The GoodRx Prescription Savings Blog

The latest updates on prescription drugs and ways to save from the GoodRx medical team

How Switching Meds Could Save You More Than $2000 Per Year

by Elizabeth Davis on March 28, 2013 at 10:00 am

When it comes to saving on your prescriptions, sometimes the way to get the best price isn’t as straightforward as simply using a coupon or switching to a generic.

Recently, I visited a doctor to try and figure out why I was having headaches. It took months, but eventually I was diagnosed with migraines; then, I had to work with my doctor to find the right medication to manage the migraines.

Like many Americans, I have health insurance, but even with insurance, the cost of my drugs was giving me a headache. A single prescription for Axert (used for stopping overnight headaches) costs $350 – $400 for a pack of 12 tablets—with insurance!  At the time, Maxalt hadn’t yet gone generic, so a pack of 18 tablets would cost me $500 – $600. Another medication, Frova, was about $330 for 9 tablets.

Fortunately, my doctor was willing to try sumatriptan (generic Imitrex), and it worked for me after stepping up the dose. Before rizatriptan (generic Maxalt) was approved at the end of 2012, sumatriptan was the only real generic triptan option for migraine. My insurance co-pay was $10 per fill ($15 with a GoodRx coupon if your insurance doesn’t cover it), instead of over $300.

As my fellow migraine sufferers know, you fill every month whether you need to or not, just in case. Switching meds saved me almost $3,500 over a year, even with my insurance.

At GoodRx, we’ve just created a helpful list of drugs that can potentially be swapped out for much cheaper alternatives—sometimes saving you 90 percent or more. You can find some comparisons across a few classes of drugs below, and browse hundreds more by condition on GoodRx. As always, check with your doctor to see if the other options are right for you:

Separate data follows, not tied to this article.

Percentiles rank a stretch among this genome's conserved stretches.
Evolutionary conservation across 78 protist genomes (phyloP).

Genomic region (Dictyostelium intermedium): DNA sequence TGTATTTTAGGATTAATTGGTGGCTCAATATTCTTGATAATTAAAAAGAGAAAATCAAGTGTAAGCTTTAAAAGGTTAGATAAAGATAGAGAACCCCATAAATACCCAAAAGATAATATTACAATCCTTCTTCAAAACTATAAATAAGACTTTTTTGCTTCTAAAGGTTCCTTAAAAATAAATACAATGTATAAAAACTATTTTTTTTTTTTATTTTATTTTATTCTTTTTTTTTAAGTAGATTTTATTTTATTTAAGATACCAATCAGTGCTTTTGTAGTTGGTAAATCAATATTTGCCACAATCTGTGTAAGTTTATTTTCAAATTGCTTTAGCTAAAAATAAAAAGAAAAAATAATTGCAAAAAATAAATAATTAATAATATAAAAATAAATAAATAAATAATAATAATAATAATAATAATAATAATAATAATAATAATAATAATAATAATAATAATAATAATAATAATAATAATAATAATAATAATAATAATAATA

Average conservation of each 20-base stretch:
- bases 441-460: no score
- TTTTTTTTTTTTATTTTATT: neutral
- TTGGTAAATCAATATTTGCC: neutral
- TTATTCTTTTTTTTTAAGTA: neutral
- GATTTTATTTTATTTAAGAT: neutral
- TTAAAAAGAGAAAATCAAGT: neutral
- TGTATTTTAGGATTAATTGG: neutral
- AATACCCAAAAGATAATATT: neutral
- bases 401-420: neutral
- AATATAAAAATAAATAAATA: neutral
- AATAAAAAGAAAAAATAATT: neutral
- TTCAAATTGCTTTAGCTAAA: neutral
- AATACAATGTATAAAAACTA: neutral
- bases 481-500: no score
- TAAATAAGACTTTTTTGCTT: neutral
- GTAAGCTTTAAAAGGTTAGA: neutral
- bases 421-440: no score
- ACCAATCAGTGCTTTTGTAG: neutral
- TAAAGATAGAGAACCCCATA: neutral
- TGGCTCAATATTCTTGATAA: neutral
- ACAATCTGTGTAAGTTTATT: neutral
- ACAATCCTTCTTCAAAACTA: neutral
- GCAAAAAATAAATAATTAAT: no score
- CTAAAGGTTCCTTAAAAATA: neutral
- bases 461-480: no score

Migraines (Triptans)

If you’re taking . . .

  • Frova – Cash Price: $330 for a package of 9 tablets

Consider instead:

Zomig and Zomig ZMT (zolmitriptan) are also due to go generic this year, which should give you another lower-priced generic to choose from.

High Cholesterol (Statins)

If you’re taking . . .

  • Crestor – Cash Price: $180 per month

Consider instead:

Switching from Crestor to simvastatin, your savings would be over $175 per month or $2100 per year.

High Blood Pressure (ARBs)

If you’re taking . . .

  • Benicar – Cash Price: $110 per month

Consider instead:

Switching from Benicar to losartan, your savings would be over $100 per month or $1200 per year.

There are some cases where the reverse is true as well—you could be taking one of several expensive brands in a group where there’s one clear cost-saving option. For example:

Overactive Bladder (Muscarinic Agonists)

If you’re taking . . .

  • Toviaz – Cash Price: $175 per month
  • Vesicare – Cash Price: $200 per month
  • Enablex – Cash Price: $180 per month

Consider instead:

  • oxybutynin (generic Ditropan) at under $5 per month, for a savings of up to $200 per month or $2400 yearly.

Insomnia (GABA Agonists)

If you’re taking . . .

  • Lunesta – Cash Price: $230 per month
  • Edluar – Cash Price: $210 per month
  • Ambien – Cash Price: $250 per month

Consider instead:

  • zolpidem (generic Ambien) at under $10 per month, for a savings of up to $240 per month or $2880 yearly.

Of course, cost isn’t the only factor. Looking at drugs in the same class that treat the same condition can be a great jumping off point for a discussion with your doctor. It can take some trial and error to choose the prescription that’s right for you, particularly when you’re starting a long-term medication. Factors like different side-effect profiles and regular- and extended-release options can make a big difference in how effective a particular drug is for you, and whether you remember to take it as prescribed.

Be aware that even when a group of drugs works in the same way to treat the same conditions, there are cases where they may not be able to be substituted for one another—but stay informed, open a dialogue with your doctor and pharmacist, and you may be able to save big while still getting the medications you need.

With more choices, you can find the right medication to make both you and your wallet happy.

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